These days I wash my diapers overnight (I set the delay timer on my machine so that they’ll be done when I wake up) or first thing in the morning. I hang them up to dry as soon as I can get around to it, but I don’t stress about it if that doesn’t happen until later in the afternoon for any reason. I take them down at night before it gets dark and put them in the dryer for a little bit (I do a cycle with the heat set to “low” and the dryness sensor set to “less”, so it uses the least amount of power as necessary). This fluffs up the flats and prefolds (as they tend to get stiff when dried outside) and makes sure that the things I didn’t hang up (like the pocket diaper shells and the cloth liners and wipes) as well as the thicker diapers and fitteds are completely dry (they’re usually damp when I take them off the line). The dryer cycle is obviously shorter if the load is mostly flats that had a chance to dry completely outside, but even if it was a load of fitted diapers and All In Ones that didn’t get hung up until late afternoon, it still means less overall time in the dryer than if I hadn’t dried them outside at all!
Costs And Savings
My initial up-front costs were fairly minimal and spread out over a few months. I spent less than $5 to buy clothespins and additional hangers, and my only other expense were the flats themselves. I tried a few different brands/sizes over the course of a few months and then purchased more of the ones I liked the most to replace other diapers in our stash that I liked less (I found that toddler sized flats provided far more absorbency than standard sized flats, and that the Cloth-eez brand sold by Green Mountain Diapers maintained the best shape/size after being prepped. If anyone is looking to try flats for the first time, I highly recommend that brand). All in all, I ended up purchasing a few dozen flats so that I could replace all of my microfiber inserts and still have plenty to use padfolded or fastened with a Snappi.
Our savings were immediate and more impressive than I’d thought they would be – on average, our utility bills are approximately $100 less than they were prior to making these changes (though it should be noted that once we got on an energy saving kick, we also became more conscientious about turning off lights and electronic devices when they weren’t in use, and powering down the computers at night instead of putting them into sleep mode. Some of our savings were likely attributed to those changes as well, though it’s impossible to quantify how much). Results will obviously vary across regions (i.e., how much electricity, gas, and water costs per unit where you live) as well as from home to home (e.g., what kinds of appliances you have installed in your home and how much energy/water you were already using or saving each month). Turning down the water heater and drying the diapers outside obviously didn’t ELIMINATE our utility bills, but I think a 20% decrease in our monthly water/electricity expenses is something to be excited about! It’s certainly a greater change in our budget than I’d expected to see, and it took far less time and effort than I thought it would.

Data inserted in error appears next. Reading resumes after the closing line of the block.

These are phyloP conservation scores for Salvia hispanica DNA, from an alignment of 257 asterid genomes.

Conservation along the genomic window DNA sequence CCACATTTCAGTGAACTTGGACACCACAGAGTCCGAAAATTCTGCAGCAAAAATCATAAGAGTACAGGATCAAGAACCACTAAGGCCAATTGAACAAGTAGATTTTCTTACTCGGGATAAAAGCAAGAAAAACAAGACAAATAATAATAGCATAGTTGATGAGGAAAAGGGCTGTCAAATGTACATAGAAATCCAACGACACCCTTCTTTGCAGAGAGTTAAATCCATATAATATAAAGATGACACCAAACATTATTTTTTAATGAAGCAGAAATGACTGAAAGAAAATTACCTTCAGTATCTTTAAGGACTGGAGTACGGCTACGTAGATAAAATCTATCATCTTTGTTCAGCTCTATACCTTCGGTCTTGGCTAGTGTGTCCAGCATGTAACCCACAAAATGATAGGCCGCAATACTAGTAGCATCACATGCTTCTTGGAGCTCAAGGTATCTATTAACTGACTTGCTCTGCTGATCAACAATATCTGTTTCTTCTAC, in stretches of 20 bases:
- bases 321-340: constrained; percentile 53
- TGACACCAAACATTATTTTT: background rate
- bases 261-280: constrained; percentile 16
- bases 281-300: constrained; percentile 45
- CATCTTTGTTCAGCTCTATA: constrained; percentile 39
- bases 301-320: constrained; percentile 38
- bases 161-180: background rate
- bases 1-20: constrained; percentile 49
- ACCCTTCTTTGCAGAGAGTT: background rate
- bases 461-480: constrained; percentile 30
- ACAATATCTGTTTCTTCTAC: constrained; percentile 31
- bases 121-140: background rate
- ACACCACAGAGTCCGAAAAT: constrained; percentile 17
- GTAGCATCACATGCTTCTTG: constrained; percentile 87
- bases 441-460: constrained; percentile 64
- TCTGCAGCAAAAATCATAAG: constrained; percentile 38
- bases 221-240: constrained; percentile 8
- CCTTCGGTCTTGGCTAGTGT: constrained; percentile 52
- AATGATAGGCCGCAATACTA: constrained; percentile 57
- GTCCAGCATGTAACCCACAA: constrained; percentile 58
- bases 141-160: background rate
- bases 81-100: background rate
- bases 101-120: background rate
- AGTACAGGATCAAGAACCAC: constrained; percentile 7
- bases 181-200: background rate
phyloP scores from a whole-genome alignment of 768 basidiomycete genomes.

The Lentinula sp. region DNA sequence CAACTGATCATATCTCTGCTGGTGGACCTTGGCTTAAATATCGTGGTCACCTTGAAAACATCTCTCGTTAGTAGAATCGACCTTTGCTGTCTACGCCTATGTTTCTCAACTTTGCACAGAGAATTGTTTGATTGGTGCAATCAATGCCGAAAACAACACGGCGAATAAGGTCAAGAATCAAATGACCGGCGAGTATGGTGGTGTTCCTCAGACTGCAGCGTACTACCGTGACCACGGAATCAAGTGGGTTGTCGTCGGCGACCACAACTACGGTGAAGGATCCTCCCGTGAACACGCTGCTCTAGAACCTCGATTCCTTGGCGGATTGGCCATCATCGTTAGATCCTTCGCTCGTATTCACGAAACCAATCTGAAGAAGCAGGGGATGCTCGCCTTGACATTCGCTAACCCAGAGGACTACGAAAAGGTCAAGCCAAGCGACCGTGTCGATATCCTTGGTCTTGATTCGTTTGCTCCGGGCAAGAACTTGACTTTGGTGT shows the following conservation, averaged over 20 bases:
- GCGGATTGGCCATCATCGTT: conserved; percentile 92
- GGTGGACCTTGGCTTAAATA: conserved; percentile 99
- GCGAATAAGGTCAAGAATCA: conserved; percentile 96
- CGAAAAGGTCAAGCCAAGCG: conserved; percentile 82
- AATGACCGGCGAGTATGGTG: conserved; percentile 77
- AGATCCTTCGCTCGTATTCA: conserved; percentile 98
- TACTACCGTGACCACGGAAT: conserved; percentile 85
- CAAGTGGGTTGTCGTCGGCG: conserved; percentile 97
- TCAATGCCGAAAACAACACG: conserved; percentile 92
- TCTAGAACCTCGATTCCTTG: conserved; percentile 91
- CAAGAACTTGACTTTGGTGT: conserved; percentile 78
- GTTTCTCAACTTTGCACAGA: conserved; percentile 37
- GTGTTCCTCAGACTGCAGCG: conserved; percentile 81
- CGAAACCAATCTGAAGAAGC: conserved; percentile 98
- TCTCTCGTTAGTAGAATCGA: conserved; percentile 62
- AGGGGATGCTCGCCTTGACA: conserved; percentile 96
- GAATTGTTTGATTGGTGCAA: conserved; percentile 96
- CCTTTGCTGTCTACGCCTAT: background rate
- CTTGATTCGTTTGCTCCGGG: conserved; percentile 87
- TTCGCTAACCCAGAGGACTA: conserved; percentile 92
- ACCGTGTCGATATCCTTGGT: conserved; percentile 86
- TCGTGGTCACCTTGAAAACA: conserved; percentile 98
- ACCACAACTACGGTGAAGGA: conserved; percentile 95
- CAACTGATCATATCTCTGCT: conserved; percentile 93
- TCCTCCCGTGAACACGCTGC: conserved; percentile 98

Note: When Tara wrote her “If I Could Cloth Diaper TWO All Over Again” post, she mentioned that because All In Two diapering systems take up less space in the pail/wet bag than other diapering options, they enabled her to go longer between washes (which saved her money on laundry expenses). I’ve found that, because flat diapers take up more room in the pail/wet bag than other diapering options, I’ve ended up having to do laundry more frequently. However, despite doing more total loads of laundry per month, we were still able to decrease our monthly utility bills by doing so at lower water temperatures and line drying as much as possible. If you can find a way to combine each of our approaches to saving money, you’ll have the best of both worlds! (And you should definitely let us know, so that we can benefit from your tips and tricks, too!)
- How to Save Money on Diapers Series – Use Prefolds and Flats
- My Amazing, Portable, and FREE Drying Rack
When not blogging about cloth diapers, Carolyn can be found blogging about health and wellness at Simply Sisters Health & Wellness and her life as a SAHM at Making It Work. She is also an Independent Health Coach for Take Shape For Life.